In an email to The Daily Galaxy, DeBoer wrote: “HERA is built to measure the change of state of hydrogen gas in the early Universe over 13 billion years ago as it became more ionized due to radiation from compact sources. Since we can partially see through hydrogen over this cosmic epoch, we can measure this evolution over cosmic time. Recently HERA published new limits on the prevalence of hydrogen, which helps constrain some physical models of how the Universe evolved. Although only limits over a limited time and spatial scale, it advances our understanding of this period and is a positive harbinger of things to come as we continue to take data in South Africa.”
Previous Efforts to Detect this Epic Turning Point
All of these other sources or radiation are many orders of magnitude stronger than the signal we’re trying to detect, said said Jonathan Pober, an assistant professor of physics at Brown University and a team member of 2019 analysis of data collected by the Murchison Widefield Array (MWA) radio telescope. Even an FM radio signal that’s reflected off an airplane that happens to be passing above the telescope is enough to contaminate the data,” Their analysis of data collected by the MWA brings scientists closer than ever to detecting the ultra-faint signature of an epic turning point in cosmic history when the first stars and galaxies formed.
In a paper published in The Astrophysical Journal, the researchers presented the first analysis of data from a configuration of the MWA designed specifically to look for the signal of neutral hydrogen, the gas that dominated the universe during the cosmic dark age. The analysis sets a new limit — the lowest limit yet — for the strength of the neutral hydrogen signal.
“We can say with confidence that if the neutral hydrogen signal was any stronger than the limit we set in the paper, then the telescope would have detected it,” said Pober, corresponding author on the new paper who works in the field of “21 cm cosmology” — a program of research to observe neutral hydrogen from the early universe through its hyperfine 21 cm emission line. “These findings can help us to further constrain the timing of when the cosmic dark ages ended and the first stars emerged.
Epoch of Reionization (EoR)
Despite its importance in cosmic history, little is known about the period when the first stars formed, which is known as the Epoch of Reionization (EoR). The first atoms that formed after the Big Bang were positively charged hydrogen ions — atoms whose electrons were stripped away by the energy of the infant universe. As the universe cooled and expanded, hydrogen atoms reunited with their electrons to form neutral hydrogen. And that’s just about all there was in the universe until about 12 billion years ago, when atoms started clumping together to form stars and galaxies. Light from those objects re-ionized the neutral hydrogen, causing it to largely disappear from interstellar space.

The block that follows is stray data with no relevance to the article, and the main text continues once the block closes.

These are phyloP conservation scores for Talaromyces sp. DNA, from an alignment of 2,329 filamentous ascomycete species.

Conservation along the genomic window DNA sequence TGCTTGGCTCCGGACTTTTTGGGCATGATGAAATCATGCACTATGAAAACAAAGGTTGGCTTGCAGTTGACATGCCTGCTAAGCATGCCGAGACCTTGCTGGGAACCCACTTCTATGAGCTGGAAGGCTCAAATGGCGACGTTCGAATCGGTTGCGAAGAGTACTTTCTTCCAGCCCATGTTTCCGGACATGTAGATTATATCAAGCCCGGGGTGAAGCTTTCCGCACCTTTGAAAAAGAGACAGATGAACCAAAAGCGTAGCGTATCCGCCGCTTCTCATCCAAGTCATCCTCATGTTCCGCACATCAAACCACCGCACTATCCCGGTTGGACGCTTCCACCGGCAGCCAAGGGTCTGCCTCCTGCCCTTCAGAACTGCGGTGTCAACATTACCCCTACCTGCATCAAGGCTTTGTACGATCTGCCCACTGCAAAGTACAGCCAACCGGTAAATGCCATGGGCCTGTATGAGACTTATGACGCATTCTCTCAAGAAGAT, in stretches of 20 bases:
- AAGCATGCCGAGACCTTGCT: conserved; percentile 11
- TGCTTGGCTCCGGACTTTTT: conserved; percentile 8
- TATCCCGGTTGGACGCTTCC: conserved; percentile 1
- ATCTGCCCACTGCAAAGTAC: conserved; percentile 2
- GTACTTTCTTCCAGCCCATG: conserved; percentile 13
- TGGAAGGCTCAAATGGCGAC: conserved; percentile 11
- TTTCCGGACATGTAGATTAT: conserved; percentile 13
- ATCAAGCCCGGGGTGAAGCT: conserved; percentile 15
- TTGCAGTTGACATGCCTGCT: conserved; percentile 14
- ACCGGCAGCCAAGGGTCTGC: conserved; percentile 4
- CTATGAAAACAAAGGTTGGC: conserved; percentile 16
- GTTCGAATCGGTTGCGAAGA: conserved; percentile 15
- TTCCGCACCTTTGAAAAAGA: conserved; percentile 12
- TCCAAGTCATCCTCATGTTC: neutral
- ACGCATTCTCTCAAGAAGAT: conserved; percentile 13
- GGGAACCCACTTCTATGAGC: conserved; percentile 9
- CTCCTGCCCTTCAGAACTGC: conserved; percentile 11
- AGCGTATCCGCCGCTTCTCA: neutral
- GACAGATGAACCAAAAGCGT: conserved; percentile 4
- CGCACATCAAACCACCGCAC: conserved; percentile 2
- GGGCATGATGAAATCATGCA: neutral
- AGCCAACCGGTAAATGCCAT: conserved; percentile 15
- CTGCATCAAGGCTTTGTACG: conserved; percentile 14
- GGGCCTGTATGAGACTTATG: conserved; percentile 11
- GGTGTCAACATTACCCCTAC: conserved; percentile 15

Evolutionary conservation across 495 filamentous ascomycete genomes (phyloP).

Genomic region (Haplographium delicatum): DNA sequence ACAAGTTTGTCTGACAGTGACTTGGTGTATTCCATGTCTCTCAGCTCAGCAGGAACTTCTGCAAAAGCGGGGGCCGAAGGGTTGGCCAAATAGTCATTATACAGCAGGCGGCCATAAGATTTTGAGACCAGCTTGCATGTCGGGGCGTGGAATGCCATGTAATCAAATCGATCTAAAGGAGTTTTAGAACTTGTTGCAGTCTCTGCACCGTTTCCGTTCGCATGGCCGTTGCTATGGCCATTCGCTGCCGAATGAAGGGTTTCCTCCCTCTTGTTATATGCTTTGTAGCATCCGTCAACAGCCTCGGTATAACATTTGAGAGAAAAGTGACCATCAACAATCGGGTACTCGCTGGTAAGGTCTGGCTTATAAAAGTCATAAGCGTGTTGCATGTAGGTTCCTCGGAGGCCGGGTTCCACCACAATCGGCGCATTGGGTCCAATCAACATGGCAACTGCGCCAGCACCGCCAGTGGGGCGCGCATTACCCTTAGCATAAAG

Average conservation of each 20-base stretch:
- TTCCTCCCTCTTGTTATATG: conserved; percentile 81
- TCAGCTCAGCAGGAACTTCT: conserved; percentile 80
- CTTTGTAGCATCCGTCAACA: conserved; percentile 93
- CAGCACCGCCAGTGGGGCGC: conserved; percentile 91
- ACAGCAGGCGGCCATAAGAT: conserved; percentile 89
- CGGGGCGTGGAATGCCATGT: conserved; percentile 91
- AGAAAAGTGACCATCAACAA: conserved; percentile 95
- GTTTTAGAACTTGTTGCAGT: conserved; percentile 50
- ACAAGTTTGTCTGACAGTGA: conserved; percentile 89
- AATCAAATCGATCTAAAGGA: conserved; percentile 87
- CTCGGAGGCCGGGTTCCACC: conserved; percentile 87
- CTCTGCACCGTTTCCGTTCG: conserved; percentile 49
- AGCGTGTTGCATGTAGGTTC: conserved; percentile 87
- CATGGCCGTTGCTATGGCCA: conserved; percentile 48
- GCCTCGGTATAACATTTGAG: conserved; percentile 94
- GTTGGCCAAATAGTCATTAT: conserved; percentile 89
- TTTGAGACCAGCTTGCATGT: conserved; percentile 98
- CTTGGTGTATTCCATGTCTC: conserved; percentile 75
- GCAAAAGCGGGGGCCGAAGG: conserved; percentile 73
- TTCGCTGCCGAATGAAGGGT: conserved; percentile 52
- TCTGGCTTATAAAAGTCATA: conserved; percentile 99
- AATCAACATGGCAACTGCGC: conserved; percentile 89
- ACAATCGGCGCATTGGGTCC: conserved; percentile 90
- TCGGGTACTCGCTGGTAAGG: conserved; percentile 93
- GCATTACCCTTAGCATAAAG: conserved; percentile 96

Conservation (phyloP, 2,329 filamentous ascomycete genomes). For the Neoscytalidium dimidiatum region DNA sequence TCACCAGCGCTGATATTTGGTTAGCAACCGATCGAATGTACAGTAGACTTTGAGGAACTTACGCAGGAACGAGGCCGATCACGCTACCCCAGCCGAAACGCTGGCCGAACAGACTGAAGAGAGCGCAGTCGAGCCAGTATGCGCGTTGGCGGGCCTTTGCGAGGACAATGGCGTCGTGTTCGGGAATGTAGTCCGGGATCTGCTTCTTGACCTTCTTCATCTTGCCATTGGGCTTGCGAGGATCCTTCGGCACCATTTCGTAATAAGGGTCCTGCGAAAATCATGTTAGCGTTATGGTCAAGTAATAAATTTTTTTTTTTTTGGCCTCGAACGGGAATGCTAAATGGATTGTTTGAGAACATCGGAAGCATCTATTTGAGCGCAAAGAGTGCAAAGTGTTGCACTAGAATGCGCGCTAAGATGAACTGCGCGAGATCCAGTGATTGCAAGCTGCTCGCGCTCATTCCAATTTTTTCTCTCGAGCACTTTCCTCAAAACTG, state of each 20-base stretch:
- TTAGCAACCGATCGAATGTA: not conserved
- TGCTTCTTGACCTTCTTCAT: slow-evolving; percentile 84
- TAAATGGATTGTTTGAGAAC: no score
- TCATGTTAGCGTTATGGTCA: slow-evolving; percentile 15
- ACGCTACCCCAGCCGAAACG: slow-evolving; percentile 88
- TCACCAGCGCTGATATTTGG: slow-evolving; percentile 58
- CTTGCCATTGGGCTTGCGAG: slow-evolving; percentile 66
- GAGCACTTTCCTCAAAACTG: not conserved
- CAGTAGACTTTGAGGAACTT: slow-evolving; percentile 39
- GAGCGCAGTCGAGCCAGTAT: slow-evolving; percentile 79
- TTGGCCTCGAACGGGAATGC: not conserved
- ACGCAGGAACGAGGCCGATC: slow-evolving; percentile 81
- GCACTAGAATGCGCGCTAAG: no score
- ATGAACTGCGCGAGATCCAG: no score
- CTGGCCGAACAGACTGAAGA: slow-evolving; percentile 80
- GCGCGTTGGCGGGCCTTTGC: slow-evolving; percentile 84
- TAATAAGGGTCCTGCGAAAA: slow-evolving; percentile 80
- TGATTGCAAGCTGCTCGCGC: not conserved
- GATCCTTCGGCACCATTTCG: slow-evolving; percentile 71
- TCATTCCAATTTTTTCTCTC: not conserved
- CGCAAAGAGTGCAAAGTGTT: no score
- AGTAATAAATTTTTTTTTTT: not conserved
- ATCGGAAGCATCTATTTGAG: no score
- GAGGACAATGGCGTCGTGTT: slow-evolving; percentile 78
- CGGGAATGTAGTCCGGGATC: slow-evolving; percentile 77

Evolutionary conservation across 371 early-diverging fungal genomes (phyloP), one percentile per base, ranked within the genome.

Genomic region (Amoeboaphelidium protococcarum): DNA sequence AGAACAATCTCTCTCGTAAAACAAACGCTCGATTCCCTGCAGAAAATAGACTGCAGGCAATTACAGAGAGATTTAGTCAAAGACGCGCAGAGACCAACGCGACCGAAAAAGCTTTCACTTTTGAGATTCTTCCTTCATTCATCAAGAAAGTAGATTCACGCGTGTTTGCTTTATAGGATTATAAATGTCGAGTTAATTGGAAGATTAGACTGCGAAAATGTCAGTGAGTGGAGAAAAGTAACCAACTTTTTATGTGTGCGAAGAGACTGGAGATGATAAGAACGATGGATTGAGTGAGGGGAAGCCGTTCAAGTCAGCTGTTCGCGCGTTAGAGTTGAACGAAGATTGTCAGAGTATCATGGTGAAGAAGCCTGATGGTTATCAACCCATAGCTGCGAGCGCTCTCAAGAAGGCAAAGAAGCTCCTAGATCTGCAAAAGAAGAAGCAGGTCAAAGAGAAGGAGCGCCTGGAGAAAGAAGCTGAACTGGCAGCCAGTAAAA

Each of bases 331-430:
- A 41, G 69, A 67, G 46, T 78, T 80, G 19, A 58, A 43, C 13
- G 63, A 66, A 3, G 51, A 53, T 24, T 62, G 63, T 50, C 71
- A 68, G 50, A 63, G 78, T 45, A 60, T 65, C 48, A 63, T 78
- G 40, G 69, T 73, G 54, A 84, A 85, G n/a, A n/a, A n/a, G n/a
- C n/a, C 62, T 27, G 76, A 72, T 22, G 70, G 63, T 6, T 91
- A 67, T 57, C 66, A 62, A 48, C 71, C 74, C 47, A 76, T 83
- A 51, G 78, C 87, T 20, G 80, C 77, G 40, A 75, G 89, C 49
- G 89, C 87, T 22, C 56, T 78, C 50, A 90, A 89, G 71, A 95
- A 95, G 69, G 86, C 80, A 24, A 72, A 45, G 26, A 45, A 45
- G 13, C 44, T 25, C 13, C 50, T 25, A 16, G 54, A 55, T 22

The signal of neutral hydrogen from the dark ages
The goal of projects like the one happening at MWA is to locate the signal of neutral hydrogen from the dark ages and measure how it changed as the EoR unfolded. Doing so could reveal new and critical information about the first stars — the building blocks of the universe we see today. But catching any glimpse of that 12-billion-year-old signal is a difficult task that requires instruments with exquisite sensitivity.
When it began operating in 2013, the MWA was an array of 2,048 radio antennas arranged across the remote countryside of Western Australia. The antennas are bundled together into 128 “tiles,” whose signals are combined by a supercomputer called the Correlator. In 2016, the number of tiles was doubled to 256, and their configuration across the landscape was altered to improve their sensitivity to the neutral hydrogen signal. This new paper is the first analysis of data from the expanded array.
Neutral hydrogen emits radiation at a wavelength of 21 centimeters. As the universe has expanded over the past 12 billion years, the signal from the EoR is now stretched to about 2 meters, and that’s what MWA astronomers are looking for. The problem is there are myriad other sources that emit at the same wavelength — human-made sources like digital television as well as natural sources from within the Milky Way and from millions of other galaxies.
To zero in on the signal, the researchers use a myriad of processing techniques to weed out those contaminants. At the same time, they account for the unique frequency responses of the telescope itself.
“If we look at different radio frequencies or wavelengths, the telescope behaves a little differently,” Pober said. “Correcting for the telescope response is absolutely critical for then doing the separation of astrophysical contaminants and the signal of interest.”
Those data analysis techniques combined with the expanded capacity of the telescope itself resulted in a new upper bound of the EoR signal strength. It’s the second consecutive best-limit-to-date analysis to be released by MWA and raises hope that the experiment will one day detect the elusive EoR signal.